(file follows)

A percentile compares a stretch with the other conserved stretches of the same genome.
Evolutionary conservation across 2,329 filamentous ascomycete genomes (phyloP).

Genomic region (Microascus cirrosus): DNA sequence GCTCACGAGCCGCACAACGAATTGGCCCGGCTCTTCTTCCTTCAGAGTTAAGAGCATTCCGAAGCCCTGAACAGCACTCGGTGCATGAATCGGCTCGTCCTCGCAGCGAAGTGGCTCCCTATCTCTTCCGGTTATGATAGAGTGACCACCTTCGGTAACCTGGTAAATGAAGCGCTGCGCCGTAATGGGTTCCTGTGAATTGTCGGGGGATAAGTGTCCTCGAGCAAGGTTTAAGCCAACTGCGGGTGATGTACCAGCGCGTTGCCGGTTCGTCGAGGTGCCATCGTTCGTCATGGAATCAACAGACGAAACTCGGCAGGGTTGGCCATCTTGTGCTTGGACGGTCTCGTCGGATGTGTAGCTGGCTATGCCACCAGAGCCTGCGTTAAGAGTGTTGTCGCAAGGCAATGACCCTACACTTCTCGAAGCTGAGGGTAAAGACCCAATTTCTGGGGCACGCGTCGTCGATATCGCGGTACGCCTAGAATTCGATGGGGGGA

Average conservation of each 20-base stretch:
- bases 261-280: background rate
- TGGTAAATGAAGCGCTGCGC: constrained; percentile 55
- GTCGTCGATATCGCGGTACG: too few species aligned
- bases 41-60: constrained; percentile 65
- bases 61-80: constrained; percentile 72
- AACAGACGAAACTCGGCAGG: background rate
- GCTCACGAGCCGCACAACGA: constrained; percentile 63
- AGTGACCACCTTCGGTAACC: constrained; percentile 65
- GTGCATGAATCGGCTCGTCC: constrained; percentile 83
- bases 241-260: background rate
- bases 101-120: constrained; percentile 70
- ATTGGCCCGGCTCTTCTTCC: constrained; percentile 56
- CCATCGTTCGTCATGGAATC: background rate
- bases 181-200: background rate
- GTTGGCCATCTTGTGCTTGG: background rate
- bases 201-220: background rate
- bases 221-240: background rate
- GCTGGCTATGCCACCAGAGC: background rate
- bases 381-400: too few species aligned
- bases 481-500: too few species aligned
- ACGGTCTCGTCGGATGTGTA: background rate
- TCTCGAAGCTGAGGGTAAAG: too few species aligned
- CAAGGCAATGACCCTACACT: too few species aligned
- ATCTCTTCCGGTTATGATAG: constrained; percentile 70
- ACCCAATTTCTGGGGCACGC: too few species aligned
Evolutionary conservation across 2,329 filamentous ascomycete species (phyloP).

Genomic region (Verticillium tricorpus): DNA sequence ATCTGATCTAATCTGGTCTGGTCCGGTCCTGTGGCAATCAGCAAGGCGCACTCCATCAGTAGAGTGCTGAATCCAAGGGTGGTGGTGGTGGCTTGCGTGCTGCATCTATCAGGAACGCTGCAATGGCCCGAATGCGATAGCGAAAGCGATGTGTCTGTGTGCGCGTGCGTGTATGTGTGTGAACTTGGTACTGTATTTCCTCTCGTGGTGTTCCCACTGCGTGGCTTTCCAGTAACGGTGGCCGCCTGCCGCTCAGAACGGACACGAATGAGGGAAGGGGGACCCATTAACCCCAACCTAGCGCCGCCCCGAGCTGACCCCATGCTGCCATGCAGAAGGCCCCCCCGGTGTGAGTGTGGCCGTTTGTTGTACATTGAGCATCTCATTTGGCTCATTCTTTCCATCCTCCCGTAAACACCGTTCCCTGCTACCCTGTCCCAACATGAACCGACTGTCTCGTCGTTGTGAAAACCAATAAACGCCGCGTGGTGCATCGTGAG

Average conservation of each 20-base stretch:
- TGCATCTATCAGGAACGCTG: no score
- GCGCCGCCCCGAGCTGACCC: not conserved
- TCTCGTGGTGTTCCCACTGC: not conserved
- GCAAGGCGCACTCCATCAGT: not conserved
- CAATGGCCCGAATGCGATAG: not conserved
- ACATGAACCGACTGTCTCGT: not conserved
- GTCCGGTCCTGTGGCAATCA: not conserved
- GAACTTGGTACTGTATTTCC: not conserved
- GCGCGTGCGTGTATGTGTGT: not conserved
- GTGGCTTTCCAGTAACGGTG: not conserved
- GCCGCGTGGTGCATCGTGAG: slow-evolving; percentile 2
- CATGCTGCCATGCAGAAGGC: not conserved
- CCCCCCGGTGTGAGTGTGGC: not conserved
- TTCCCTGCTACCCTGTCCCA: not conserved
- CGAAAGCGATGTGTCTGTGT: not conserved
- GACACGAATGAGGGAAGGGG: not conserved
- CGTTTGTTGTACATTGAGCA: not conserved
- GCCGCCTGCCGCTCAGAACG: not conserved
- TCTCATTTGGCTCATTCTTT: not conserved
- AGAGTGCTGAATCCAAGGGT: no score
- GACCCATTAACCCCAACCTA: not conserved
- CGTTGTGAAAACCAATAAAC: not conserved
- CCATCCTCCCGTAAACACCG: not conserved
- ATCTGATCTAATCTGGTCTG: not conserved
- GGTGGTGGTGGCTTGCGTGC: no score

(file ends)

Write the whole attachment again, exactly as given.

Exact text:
A percentile compares a stretch with the other conserved stretches of the same genome.
Evolutionary conservation across 2,329 filamentous ascomycete genomes (phyloP).

Genomic region (Microascus cirrosus): DNA sequence GCTCACGAGCCGCACAACGAATTGGCCCGGCTCTTCTTCCTTCAGAGTTAAGAGCATTCCGAAGCCCTGAACAGCACTCGGTGCATGAATCGGCTCGTCCTCGCAGCGAAGTGGCTCCCTATCTCTTCCGGTTATGATAGAGTGACCACCTTCGGTAACCTGGTAAATGAAGCGCTGCGCCGTAATGGGTTCCTGTGAATTGTCGGGGGATAAGTGTCCTCGAGCAAGGTTTAAGCCAACTGCGGGTGATGTACCAGCGCGTTGCCGGTTCGTCGAGGTGCCATCGTTCGTCATGGAATCAACAGACGAAACTCGGCAGGGTTGGCCATCTTGTGCTTGGACGGTCTCGTCGGATGTGTAGCTGGCTATGCCACCAGAGCCTGCGTTAAGAGTGTTGTCGCAAGGCAATGACCCTACACTTCTCGAAGCTGAGGGTAAAGACCCAATTTCTGGGGCACGCGTCGTCGATATCGCGGTACGCCTAGAATTCGATGGGGGGA

Average conservation of each 20-base stretch:
- bases 261-280: background rate
- TGGTAAATGAAGCGCTGCGC: constrained; percentile 55
- GTCGTCGATATCGCGGTACG: too few species aligned
- bases 41-60: constrained; percentile 65
- bases 61-80: constrained; percentile 72
- AACAGACGAAACTCGGCAGG: background rate
- GCTCACGAGCCGCACAACGA: constrained; percentile 63
- AGTGACCACCTTCGGTAACC: constrained; percentile 65
- GTGCATGAATCGGCTCGTCC: constrained; percentile 83
- bases 241-260: background rate
- bases 101-120: constrained; percentile 70
- ATTGGCCCGGCTCTTCTTCC: constrained; percentile 56
- CCATCGTTCGTCATGGAATC: background rate
- bases 181-200: background rate
- GTTGGCCATCTTGTGCTTGG: background rate
- bases 201-220: background rate
- bases 221-240: background rate
- GCTGGCTATGCCACCAGAGC: background rate
- bases 381-400: too few species aligned
- bases 481-500: too few species aligned
- ACGGTCTCGTCGGATGTGTA: background rate
- TCTCGAAGCTGAGGGTAAAG: too few species aligned
- CAAGGCAATGACCCTACACT: too few species aligned
- ATCTCTTCCGGTTATGATAG: constrained; percentile 70
- ACCCAATTTCTGGGGCACGC: too few species aligned
Evolutionary conservation across 2,329 filamentous ascomycete species (phyloP).

Genomic region (Verticillium tricorpus): DNA sequence ATCTGATCTAATCTGGTCTGGTCCGGTCCTGTGGCAATCAGCAAGGCGCACTCCATCAGTAGAGTGCTGAATCCAAGGGTGGTGGTGGTGGCTTGCGTGCTGCATCTATCAGGAACGCTGCAATGGCCCGAATGCGATAGCGAAAGCGATGTGTCTGTGTGCGCGTGCGTGTATGTGTGTGAACTTGGTACTGTATTTCCTCTCGTGGTGTTCCCACTGCGTGGCTTTCCAGTAACGGTGGCCGCCTGCCGCTCAGAACGGACACGAATGAGGGAAGGGGGACCCATTAACCCCAACCTAGCGCCGCCCCGAGCTGACCCCATGCTGCCATGCAGAAGGCCCCCCCGGTGTGAGTGTGGCCGTTTGTTGTACATTGAGCATCTCATTTGGCTCATTCTTTCCATCCTCCCGTAAACACCGTTCCCTGCTACCCTGTCCCAACATGAACCGACTGTCTCGTCGTTGTGAAAACCAATAAACGCCGCGTGGTGCATCGTGAG

Average conservation of each 20-base stretch:
- TGCATCTATCAGGAACGCTG: no score
- GCGCCGCCCCGAGCTGACCC: not conserved
- TCTCGTGGTGTTCCCACTGC: not conserved
- GCAAGGCGCACTCCATCAGT: not conserved
- CAATGGCCCGAATGCGATAG: not conserved
- ACATGAACCGACTGTCTCGT: not conserved
- GTCCGGTCCTGTGGCAATCA: not conserved
- GAACTTGGTACTGTATTTCC: not conserved
- GCGCGTGCGTGTATGTGTGT: not conserved
- GTGGCTTTCCAGTAACGGTG: not conserved
- GCCGCGTGGTGCATCGTGAG: slow-evolving; percentile 2
- CATGCTGCCATGCAGAAGGC: not conserved
- CCCCCCGGTGTGAGTGTGGC: not conserved
- TTCCCTGCTACCCTGTCCCA: not conserved
- CGAAAGCGATGTGTCTGTGT: not conserved
- GACACGAATGAGGGAAGGGG: not conserved
- CGTTTGTTGTACATTGAGCA: not conserved
- GCCGCCTGCCGCTCAGAACG: not conserved
- TCTCATTTGGCTCATTCTTT: not conserved
- AGAGTGCTGAATCCAAGGGT: no score
- GACCCATTAACCCCAACCTA: not conserved
- CGTTGTGAAAACCAATAAAC: not conserved
- CCATCCTCCCGTAAACACCG: not conserved
- ATCTGATCTAATCTGGTCTG: not conserved
- GGTGGTGGTGGCTTGCGTGC: no score